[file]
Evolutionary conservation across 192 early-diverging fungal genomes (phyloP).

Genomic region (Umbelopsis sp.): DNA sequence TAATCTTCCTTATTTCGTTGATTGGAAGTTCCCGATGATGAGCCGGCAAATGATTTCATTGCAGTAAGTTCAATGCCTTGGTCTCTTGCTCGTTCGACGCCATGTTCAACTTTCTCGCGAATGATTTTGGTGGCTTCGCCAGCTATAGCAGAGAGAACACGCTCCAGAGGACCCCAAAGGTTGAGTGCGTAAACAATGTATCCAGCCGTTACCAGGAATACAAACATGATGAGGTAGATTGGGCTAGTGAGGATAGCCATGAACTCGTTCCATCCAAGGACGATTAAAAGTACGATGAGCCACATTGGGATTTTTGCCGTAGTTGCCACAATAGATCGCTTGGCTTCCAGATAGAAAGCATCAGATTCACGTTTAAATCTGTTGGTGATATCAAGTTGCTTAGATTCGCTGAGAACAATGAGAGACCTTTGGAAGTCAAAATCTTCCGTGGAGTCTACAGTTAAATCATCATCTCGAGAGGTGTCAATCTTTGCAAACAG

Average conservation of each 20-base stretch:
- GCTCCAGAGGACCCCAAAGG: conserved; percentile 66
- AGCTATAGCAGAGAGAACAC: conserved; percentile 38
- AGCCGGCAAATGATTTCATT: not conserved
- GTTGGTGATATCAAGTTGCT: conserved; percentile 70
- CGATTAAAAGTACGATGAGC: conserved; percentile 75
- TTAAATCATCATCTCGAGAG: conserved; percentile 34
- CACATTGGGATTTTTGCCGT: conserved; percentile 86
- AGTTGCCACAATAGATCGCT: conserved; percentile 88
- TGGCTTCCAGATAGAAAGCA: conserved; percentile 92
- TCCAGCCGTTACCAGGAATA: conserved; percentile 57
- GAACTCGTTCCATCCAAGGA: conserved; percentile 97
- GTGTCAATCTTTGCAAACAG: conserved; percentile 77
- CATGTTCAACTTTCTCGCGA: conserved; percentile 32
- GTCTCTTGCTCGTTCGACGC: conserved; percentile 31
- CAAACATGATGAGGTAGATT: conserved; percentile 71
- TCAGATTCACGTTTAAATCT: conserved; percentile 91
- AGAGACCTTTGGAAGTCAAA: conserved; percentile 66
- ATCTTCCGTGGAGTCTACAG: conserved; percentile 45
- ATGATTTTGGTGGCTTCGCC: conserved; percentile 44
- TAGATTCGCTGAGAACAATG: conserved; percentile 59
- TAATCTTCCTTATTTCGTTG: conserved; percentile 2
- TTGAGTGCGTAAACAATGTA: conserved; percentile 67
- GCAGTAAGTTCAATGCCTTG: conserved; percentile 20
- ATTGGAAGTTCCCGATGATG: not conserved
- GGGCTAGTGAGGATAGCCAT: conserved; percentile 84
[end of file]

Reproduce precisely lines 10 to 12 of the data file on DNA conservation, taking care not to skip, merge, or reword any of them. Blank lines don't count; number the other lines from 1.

- CACATTGGGATTTTTGCCGT: conserved; percentile 86
- AGTTGCCACAATAGATCGCT: conserved; percentile 88
- TGGCTTCCAGATAGAAAGCA: conserved; percentile 92